Thursday, May 1, 2008

He Sure Knows How to Put His Foot in It – or What Was He Thinking?

Three months before the election another stumbling block looms on the horizon for Sam Rainsy. The Foreign Minister sued Sam Rainsy for slander in municipal court in Phnom Penh for his remarks Sam Rainsy made on the occasion of the commemoration the fall of Phnom Penh to the Khmer Rouge guerrillas in 1975.

He said at least two ministers in the current government were cadres of the Khmer Rouge regime.“One of them was a secretary and interpreter for Pol Pot and who is senior minister and Minister of Economy and another is the current Deputy Prime Minister and Minister of Foreign Affairs who was the director of Beoung Trabek prison,” Sam Rainsy said. “The director of a prison can point to someone and this person would disappear.”

Keat Chhon is the Minister for Finance and the Economy, and Hor Namhong is the Minister for Foreign Affairs and International Cooperation.

Hor Namhong denied the charges maintaining he was never part of the Khmer Rouge. He did not elaborate what his exact role during those years was. It appears to be indisputable that he was the ‘head of prisoners’ at the Beoung Trabek prison. Usually, the ‘head’ or ‘chief’ or ‘spokesman’ for prisoners acts as liaison between the prisoners and the warden and the guards. Whether Hor Namhong’s function extended beyond that has not been proved.

The former King Sihanouk had made those same allegations naming exactly those persons in 1990, upon which Hor Namhong sued the former king there. He prevailed over the former king, as the court did not find any substance to those allegations. Sihanouk would have had the right to appeal that decision but waived it on the grounds that it might derail the peace process for Cambodia under way in France at that time. Naturally, it was entirely possible that the former king did not have more evidence to make his case. Appeals are meant to review lower court decisions for procedural errors, wrong assessment of presented evidence, or if new evidence is presented that had theretofore not been known.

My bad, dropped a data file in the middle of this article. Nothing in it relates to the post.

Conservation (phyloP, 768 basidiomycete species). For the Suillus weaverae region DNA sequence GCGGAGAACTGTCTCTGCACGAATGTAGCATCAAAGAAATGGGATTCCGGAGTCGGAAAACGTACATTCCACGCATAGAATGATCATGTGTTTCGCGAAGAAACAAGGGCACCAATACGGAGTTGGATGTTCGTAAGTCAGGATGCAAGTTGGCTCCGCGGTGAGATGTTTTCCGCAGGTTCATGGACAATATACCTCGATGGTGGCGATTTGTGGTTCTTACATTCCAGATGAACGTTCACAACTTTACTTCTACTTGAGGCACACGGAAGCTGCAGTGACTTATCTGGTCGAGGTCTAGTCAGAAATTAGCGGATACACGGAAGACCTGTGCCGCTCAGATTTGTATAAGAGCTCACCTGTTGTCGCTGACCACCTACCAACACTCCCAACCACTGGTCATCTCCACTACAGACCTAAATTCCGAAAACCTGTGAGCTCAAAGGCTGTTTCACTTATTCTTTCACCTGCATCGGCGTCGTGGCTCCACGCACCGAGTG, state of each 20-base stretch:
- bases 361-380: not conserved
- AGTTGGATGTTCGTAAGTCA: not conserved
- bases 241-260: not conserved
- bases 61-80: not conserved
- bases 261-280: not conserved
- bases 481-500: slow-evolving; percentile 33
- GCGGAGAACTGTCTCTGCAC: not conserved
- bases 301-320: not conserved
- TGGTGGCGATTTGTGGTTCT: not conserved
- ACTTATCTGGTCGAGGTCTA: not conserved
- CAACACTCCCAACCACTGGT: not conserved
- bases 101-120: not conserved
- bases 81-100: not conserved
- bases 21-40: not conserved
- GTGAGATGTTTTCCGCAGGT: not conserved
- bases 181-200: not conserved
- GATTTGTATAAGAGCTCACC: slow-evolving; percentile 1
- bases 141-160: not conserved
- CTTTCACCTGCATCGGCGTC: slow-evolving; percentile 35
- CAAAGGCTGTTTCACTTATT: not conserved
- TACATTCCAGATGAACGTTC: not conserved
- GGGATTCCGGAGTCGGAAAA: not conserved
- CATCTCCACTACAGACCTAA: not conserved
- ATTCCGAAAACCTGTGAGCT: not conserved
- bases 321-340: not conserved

An attempt at a clarification of the role of those two government officials was made by The Cambodia Daily, a respected newspaper founded by Bernhard Krisher, the former Newsweek correspondent in SE Asia during the Vietnam War era. This article can be accessed here:

Though it sheds some light on that aspect of the Cambodian history the reporters were unable to produce any concrete evidence as to any executive involvement of those two ministers.

As a result of Sam Rainsy’s remarks Hor Namhong filed a civil lawsuit for slander against Sam Rainsy.

Sam Rainsy maintains his remarks claiming that he was only repeating the former king’s words. He also called for the ECCC to take up this case as this issue dates back to the Pol Pot era, which the ECCC is charged with adjudicating.

Sam Rainsy also says he had not mentioned Hor Namhong by name, nor accused him of killing anyone. But his remarks are anything but ambiguous. He clearly accused both men of being Pol Pot henchmen.

In the run-up to the elections in a verifiably heated political climate these remarks are not only gaffes but blunders of the worst kind any politician in his right mind can make. After all, a truly independent court in France had dealt with the matter before. If Sam Rainsy had been a novice on the political scene in Cambodia one might have understood his words and subsequent attempted explanations. But given that he has been a longtime member of Cambodia’s political nomenclature this can only be viewed as amateurish pandering to the older part of the Khmer population and an attempt at enhancing his stature among Western countries. He himself had once before been the target of a defamation lawsuit brought by the Prime Minister, of which he was found guilty and sentenced to prison, which he only escaped by going into exile. A pardon by the King enabled his return to Cambodia’s political life.

Hor Namhong made it public that he would withdraw his lawsuit if Sam Rainsy apologizes to him. This he steadfastly refuses to do, thereby risking his chances of even participating in the election, for if the court decides against him, he might go to prison for up to three years - not a bright prospect for an opposition politician in an election campaign.